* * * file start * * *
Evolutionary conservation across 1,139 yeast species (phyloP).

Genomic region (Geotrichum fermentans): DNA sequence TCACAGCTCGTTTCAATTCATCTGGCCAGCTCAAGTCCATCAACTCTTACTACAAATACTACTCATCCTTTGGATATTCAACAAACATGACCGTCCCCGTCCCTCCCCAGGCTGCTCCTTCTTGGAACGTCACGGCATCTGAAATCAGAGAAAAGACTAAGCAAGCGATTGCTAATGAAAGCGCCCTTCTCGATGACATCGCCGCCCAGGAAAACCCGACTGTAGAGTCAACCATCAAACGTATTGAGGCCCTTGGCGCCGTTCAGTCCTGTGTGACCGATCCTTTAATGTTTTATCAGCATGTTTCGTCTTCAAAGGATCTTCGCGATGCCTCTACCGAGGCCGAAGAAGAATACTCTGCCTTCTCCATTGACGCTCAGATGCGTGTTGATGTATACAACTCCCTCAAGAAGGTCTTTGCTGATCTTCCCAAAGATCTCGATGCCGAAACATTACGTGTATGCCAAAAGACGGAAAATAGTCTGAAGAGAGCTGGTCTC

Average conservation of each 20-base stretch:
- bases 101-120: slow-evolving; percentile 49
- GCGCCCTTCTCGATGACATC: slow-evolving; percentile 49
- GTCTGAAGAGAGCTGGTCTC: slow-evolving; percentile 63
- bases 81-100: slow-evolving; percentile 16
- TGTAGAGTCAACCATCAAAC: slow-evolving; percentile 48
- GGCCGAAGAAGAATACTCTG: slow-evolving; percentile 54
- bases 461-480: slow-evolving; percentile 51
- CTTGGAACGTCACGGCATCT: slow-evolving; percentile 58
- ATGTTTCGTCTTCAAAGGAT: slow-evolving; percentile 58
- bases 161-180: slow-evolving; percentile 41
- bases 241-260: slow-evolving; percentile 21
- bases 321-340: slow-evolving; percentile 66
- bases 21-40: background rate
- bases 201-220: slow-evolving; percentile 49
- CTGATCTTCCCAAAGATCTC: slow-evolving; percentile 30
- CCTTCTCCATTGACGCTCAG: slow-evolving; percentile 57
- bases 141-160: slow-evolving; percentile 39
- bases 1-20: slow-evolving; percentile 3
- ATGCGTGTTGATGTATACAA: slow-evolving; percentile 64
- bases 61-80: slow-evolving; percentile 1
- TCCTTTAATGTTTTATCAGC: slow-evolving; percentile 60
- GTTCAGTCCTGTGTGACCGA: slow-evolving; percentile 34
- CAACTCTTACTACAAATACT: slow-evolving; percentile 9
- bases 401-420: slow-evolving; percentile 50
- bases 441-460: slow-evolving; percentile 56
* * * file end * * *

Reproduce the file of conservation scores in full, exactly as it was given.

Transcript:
Evolutionary conservation across 1,139 yeast species (phyloP).

Genomic region (Geotrichum fermentans): DNA sequence TCACAGCTCGTTTCAATTCATCTGGCCAGCTCAAGTCCATCAACTCTTACTACAAATACTACTCATCCTTTGGATATTCAACAAACATGACCGTCCCCGTCCCTCCCCAGGCTGCTCCTTCTTGGAACGTCACGGCATCTGAAATCAGAGAAAAGACTAAGCAAGCGATTGCTAATGAAAGCGCCCTTCTCGATGACATCGCCGCCCAGGAAAACCCGACTGTAGAGTCAACCATCAAACGTATTGAGGCCCTTGGCGCCGTTCAGTCCTGTGTGACCGATCCTTTAATGTTTTATCAGCATGTTTCGTCTTCAAAGGATCTTCGCGATGCCTCTACCGAGGCCGAAGAAGAATACTCTGCCTTCTCCATTGACGCTCAGATGCGTGTTGATGTATACAACTCCCTCAAGAAGGTCTTTGCTGATCTTCCCAAAGATCTCGATGCCGAAACATTACGTGTATGCCAAAAGACGGAAAATAGTCTGAAGAGAGCTGGTCTC

Average conservation of each 20-base stretch:
- bases 101-120: slow-evolving; percentile 49
- GCGCCCTTCTCGATGACATC: slow-evolving; percentile 49
- GTCTGAAGAGAGCTGGTCTC: slow-evolving; percentile 63
- bases 81-100: slow-evolving; percentile 16
- TGTAGAGTCAACCATCAAAC: slow-evolving; percentile 48
- GGCCGAAGAAGAATACTCTG: slow-evolving; percentile 54
- bases 461-480: slow-evolving; percentile 51
- CTTGGAACGTCACGGCATCT: slow-evolving; percentile 58
- ATGTTTCGTCTTCAAAGGAT: slow-evolving; percentile 58
- bases 161-180: slow-evolving; percentile 41
- bases 241-260: slow-evolving; percentile 21
- bases 321-340: slow-evolving; percentile 66
- bases 21-40: background rate
- bases 201-220: slow-evolving; percentile 49
- CTGATCTTCCCAAAGATCTC: slow-evolving; percentile 30
- CCTTCTCCATTGACGCTCAG: slow-evolving; percentile 57
- bases 141-160: slow-evolving; percentile 39
- bases 1-20: slow-evolving; percentile 3
- ATGCGTGTTGATGTATACAA: slow-evolving; percentile 64
- bases 61-80: slow-evolving; percentile 1
- TCCTTTAATGTTTTATCAGC: slow-evolving; percentile 60
- GTTCAGTCCTGTGTGACCGA: slow-evolving; percentile 34
- CAACTCTTACTACAAATACT: slow-evolving; percentile 9
- bases 401-420: slow-evolving; percentile 50
- bases 441-460: slow-evolving; percentile 56